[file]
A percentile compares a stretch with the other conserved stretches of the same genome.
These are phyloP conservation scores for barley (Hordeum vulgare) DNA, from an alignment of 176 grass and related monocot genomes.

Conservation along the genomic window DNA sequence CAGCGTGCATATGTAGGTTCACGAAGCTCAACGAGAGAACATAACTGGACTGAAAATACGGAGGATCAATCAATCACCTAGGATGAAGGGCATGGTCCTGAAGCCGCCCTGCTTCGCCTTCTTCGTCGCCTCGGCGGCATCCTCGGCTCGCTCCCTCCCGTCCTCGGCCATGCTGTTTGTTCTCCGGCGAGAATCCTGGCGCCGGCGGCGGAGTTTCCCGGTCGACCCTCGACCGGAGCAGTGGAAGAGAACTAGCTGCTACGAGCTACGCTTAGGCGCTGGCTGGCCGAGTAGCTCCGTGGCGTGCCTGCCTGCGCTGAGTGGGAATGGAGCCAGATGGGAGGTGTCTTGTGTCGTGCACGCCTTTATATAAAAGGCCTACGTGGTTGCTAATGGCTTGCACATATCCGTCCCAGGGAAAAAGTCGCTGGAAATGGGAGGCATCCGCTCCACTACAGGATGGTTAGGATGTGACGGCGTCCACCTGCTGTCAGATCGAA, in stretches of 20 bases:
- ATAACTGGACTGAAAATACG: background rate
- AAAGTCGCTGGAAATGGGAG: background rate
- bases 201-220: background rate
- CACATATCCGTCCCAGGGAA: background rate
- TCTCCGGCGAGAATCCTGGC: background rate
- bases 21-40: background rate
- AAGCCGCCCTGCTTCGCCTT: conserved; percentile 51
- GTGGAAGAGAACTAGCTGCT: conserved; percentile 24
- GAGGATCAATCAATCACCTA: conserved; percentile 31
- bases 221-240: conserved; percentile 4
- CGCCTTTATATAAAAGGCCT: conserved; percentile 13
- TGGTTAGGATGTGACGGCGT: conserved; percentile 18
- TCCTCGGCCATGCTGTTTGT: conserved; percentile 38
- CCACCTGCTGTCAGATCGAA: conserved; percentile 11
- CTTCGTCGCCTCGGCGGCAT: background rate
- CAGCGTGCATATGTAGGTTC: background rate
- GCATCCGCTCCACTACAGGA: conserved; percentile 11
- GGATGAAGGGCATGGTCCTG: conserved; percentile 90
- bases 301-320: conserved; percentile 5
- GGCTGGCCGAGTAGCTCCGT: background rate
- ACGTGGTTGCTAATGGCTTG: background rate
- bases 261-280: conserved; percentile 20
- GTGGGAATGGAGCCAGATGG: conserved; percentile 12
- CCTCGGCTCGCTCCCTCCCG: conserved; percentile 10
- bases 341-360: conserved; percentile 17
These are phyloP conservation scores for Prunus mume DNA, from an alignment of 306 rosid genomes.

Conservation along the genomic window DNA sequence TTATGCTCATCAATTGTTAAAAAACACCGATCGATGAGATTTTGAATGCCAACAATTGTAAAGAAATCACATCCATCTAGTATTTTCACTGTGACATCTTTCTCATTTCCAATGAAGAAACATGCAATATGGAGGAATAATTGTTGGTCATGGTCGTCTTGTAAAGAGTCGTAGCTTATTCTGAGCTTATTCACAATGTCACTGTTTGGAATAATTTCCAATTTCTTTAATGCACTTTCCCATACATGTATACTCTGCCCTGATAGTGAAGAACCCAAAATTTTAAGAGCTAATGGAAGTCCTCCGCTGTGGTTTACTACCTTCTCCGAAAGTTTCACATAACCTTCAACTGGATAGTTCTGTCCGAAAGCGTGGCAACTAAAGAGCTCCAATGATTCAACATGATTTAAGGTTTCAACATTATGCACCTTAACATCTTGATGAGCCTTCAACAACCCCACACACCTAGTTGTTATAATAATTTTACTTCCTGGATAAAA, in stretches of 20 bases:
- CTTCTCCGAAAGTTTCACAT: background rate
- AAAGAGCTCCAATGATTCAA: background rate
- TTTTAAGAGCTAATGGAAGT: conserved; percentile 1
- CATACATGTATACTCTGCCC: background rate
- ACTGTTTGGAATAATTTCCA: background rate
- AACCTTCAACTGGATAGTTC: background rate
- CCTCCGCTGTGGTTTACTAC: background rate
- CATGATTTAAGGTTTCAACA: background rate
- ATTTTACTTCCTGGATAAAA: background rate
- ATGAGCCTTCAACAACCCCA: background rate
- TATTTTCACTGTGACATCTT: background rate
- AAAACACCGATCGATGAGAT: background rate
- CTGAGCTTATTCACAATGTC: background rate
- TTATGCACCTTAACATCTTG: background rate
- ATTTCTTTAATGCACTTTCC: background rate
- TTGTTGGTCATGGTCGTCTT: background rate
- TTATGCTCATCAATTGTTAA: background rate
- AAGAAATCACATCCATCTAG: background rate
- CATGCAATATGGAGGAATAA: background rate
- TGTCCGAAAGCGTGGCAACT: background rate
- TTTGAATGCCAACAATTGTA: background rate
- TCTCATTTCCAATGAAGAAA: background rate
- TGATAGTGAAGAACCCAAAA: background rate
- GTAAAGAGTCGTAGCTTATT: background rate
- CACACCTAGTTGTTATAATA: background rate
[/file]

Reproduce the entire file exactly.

A percentile compares a stretch with the other conserved stretches of the same genome.
These are phyloP conservation scores for barley (Hordeum vulgare) DNA, from an alignment of 176 grass and related monocot genomes.

Conservation along the genomic window DNA sequence CAGCGTGCATATGTAGGTTCACGAAGCTCAACGAGAGAACATAACTGGACTGAAAATACGGAGGATCAATCAATCACCTAGGATGAAGGGCATGGTCCTGAAGCCGCCCTGCTTCGCCTTCTTCGTCGCCTCGGCGGCATCCTCGGCTCGCTCCCTCCCGTCCTCGGCCATGCTGTTTGTTCTCCGGCGAGAATCCTGGCGCCGGCGGCGGAGTTTCCCGGTCGACCCTCGACCGGAGCAGTGGAAGAGAACTAGCTGCTACGAGCTACGCTTAGGCGCTGGCTGGCCGAGTAGCTCCGTGGCGTGCCTGCCTGCGCTGAGTGGGAATGGAGCCAGATGGGAGGTGTCTTGTGTCGTGCACGCCTTTATATAAAAGGCCTACGTGGTTGCTAATGGCTTGCACATATCCGTCCCAGGGAAAAAGTCGCTGGAAATGGGAGGCATCCGCTCCACTACAGGATGGTTAGGATGTGACGGCGTCCACCTGCTGTCAGATCGAA, in stretches of 20 bases:
- ATAACTGGACTGAAAATACG: background rate
- AAAGTCGCTGGAAATGGGAG: background rate
- bases 201-220: background rate
- CACATATCCGTCCCAGGGAA: background rate
- TCTCCGGCGAGAATCCTGGC: background rate
- bases 21-40: background rate
- AAGCCGCCCTGCTTCGCCTT: conserved; percentile 51
- GTGGAAGAGAACTAGCTGCT: conserved; percentile 24
- GAGGATCAATCAATCACCTA: conserved; percentile 31
- bases 221-240: conserved; percentile 4
- CGCCTTTATATAAAAGGCCT: conserved; percentile 13
- TGGTTAGGATGTGACGGCGT: conserved; percentile 18
- TCCTCGGCCATGCTGTTTGT: conserved; percentile 38
- CCACCTGCTGTCAGATCGAA: conserved; percentile 11
- CTTCGTCGCCTCGGCGGCAT: background rate
- CAGCGTGCATATGTAGGTTC: background rate
- GCATCCGCTCCACTACAGGA: conserved; percentile 11
- GGATGAAGGGCATGGTCCTG: conserved; percentile 90
- bases 301-320: conserved; percentile 5
- GGCTGGCCGAGTAGCTCCGT: background rate
- ACGTGGTTGCTAATGGCTTG: background rate
- bases 261-280: conserved; percentile 20
- GTGGGAATGGAGCCAGATGG: conserved; percentile 12
- CCTCGGCTCGCTCCCTCCCG: conserved; percentile 10
- bases 341-360: conserved; percentile 17
These are phyloP conservation scores for Prunus mume DNA, from an alignment of 306 rosid genomes.

Conservation along the genomic window DNA sequence TTATGCTCATCAATTGTTAAAAAACACCGATCGATGAGATTTTGAATGCCAACAATTGTAAAGAAATCACATCCATCTAGTATTTTCACTGTGACATCTTTCTCATTTCCAATGAAGAAACATGCAATATGGAGGAATAATTGTTGGTCATGGTCGTCTTGTAAAGAGTCGTAGCTTATTCTGAGCTTATTCACAATGTCACTGTTTGGAATAATTTCCAATTTCTTTAATGCACTTTCCCATACATGTATACTCTGCCCTGATAGTGAAGAACCCAAAATTTTAAGAGCTAATGGAAGTCCTCCGCTGTGGTTTACTACCTTCTCCGAAAGTTTCACATAACCTTCAACTGGATAGTTCTGTCCGAAAGCGTGGCAACTAAAGAGCTCCAATGATTCAACATGATTTAAGGTTTCAACATTATGCACCTTAACATCTTGATGAGCCTTCAACAACCCCACACACCTAGTTGTTATAATAATTTTACTTCCTGGATAAAA, in stretches of 20 bases:
- CTTCTCCGAAAGTTTCACAT: background rate
- AAAGAGCTCCAATGATTCAA: background rate
- TTTTAAGAGCTAATGGAAGT: conserved; percentile 1
- CATACATGTATACTCTGCCC: background rate
- ACTGTTTGGAATAATTTCCA: background rate
- AACCTTCAACTGGATAGTTC: background rate
- CCTCCGCTGTGGTTTACTAC: background rate
- CATGATTTAAGGTTTCAACA: background rate
- ATTTTACTTCCTGGATAAAA: background rate
- ATGAGCCTTCAACAACCCCA: background rate
- TATTTTCACTGTGACATCTT: background rate
- AAAACACCGATCGATGAGAT: background rate
- CTGAGCTTATTCACAATGTC: background rate
- TTATGCACCTTAACATCTTG: background rate
- ATTTCTTTAATGCACTTTCC: background rate
- TTGTTGGTCATGGTCGTCTT: background rate
- TTATGCTCATCAATTGTTAA: background rate
- AAGAAATCACATCCATCTAG: background rate
- CATGCAATATGGAGGAATAA: background rate
- TGTCCGAAAGCGTGGCAACT: background rate
- TTTGAATGCCAACAATTGTA: background rate
- TCTCATTTCCAATGAAGAAA: background rate
- TGATAGTGAAGAACCCAAAA: background rate
- GTAAAGAGTCGTAGCTTATT: background rate
- CACACCTAGTTGTTATAATA: background rate